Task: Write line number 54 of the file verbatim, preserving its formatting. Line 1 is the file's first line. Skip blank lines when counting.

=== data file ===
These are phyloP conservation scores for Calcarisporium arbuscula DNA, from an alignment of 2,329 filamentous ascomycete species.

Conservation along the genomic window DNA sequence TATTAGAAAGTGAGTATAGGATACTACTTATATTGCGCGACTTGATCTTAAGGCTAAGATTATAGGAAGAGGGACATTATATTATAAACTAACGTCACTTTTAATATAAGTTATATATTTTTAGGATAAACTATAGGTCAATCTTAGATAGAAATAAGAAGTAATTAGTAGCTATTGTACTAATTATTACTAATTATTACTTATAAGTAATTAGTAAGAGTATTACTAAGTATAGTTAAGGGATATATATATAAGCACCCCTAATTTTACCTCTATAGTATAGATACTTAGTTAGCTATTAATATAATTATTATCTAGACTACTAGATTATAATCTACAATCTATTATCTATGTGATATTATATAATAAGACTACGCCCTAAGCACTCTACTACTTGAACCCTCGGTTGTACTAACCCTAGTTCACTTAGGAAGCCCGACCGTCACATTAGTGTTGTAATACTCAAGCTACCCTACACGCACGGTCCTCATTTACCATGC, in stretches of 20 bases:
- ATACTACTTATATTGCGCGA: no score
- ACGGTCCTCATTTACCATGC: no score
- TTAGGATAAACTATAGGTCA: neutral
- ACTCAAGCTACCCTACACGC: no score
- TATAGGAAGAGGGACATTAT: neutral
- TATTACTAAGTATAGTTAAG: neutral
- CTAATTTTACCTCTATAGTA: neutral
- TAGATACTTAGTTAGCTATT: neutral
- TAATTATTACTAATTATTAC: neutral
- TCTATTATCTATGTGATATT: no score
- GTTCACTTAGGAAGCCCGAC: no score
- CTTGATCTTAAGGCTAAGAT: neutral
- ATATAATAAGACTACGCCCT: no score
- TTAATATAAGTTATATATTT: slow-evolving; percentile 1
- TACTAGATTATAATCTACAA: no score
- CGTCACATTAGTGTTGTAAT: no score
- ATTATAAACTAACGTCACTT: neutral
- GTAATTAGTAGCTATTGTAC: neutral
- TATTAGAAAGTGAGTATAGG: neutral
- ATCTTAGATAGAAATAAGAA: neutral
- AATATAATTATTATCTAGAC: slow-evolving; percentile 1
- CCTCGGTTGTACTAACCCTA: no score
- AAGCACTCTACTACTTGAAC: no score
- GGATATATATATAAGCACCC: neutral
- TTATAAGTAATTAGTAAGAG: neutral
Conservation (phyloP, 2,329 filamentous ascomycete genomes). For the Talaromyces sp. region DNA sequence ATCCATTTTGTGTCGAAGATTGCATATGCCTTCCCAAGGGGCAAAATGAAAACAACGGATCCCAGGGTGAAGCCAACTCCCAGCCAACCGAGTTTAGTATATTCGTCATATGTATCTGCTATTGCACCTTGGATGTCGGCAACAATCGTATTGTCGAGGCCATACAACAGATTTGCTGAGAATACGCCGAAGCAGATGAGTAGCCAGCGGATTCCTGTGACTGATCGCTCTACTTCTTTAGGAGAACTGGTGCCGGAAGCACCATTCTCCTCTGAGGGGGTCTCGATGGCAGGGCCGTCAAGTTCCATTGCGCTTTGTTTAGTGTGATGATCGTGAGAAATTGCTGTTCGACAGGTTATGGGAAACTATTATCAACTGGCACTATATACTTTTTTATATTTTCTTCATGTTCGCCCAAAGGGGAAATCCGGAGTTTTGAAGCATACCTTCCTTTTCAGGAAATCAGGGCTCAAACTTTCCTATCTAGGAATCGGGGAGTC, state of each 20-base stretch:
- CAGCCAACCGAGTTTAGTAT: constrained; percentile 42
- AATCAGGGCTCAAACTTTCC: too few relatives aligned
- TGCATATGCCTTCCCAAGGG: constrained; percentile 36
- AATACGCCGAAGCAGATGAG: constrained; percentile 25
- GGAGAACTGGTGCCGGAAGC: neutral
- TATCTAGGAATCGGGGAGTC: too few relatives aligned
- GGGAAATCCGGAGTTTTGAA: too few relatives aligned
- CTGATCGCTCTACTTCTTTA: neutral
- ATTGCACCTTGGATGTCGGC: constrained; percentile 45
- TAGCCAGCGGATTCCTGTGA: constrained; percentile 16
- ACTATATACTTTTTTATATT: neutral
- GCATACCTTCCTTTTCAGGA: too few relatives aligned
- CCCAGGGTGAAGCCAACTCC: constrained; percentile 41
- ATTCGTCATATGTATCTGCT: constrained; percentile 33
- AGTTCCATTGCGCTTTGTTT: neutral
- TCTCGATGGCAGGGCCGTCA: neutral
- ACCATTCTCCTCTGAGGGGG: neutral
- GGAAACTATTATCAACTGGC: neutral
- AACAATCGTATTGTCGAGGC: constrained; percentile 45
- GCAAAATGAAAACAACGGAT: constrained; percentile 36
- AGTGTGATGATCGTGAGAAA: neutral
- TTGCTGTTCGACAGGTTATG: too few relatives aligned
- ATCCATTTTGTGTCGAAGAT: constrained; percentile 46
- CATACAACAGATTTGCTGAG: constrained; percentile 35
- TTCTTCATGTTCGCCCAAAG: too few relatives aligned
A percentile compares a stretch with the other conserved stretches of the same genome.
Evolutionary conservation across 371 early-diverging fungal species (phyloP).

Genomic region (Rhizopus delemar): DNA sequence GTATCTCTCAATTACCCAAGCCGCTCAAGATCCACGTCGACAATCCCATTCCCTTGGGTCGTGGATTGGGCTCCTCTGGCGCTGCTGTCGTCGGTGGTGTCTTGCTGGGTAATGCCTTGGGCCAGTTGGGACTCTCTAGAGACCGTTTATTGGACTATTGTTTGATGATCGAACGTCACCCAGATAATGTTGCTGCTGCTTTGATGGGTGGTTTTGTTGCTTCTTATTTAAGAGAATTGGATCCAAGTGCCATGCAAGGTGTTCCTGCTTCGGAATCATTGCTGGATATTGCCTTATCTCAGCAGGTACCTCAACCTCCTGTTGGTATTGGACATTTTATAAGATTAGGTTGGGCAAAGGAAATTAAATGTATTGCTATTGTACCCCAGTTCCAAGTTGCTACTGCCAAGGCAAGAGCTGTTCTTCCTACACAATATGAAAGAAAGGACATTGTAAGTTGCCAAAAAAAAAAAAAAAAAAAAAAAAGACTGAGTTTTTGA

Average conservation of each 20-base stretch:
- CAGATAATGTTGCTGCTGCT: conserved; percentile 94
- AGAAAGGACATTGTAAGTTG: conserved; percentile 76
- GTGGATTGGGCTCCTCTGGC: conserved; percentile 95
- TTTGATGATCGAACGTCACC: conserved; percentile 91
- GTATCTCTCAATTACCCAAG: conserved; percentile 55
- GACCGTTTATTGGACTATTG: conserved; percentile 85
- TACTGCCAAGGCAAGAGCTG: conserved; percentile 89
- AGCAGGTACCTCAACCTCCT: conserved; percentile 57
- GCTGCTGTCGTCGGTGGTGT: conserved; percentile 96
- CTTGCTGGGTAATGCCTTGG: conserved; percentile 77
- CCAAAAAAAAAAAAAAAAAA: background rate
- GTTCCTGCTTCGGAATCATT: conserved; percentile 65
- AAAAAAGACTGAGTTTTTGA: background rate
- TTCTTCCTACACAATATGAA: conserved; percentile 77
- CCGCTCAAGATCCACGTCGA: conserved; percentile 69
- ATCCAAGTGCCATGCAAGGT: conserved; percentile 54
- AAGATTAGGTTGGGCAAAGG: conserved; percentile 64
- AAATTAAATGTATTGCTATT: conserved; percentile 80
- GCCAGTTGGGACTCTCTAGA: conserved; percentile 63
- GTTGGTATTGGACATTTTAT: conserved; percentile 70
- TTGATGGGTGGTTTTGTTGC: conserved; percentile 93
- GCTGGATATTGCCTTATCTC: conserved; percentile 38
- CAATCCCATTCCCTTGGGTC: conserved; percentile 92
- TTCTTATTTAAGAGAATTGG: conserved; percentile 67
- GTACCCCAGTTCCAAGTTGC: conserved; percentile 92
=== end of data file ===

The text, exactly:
A percentile compares a stretch with the other conserved stretches of the same genome.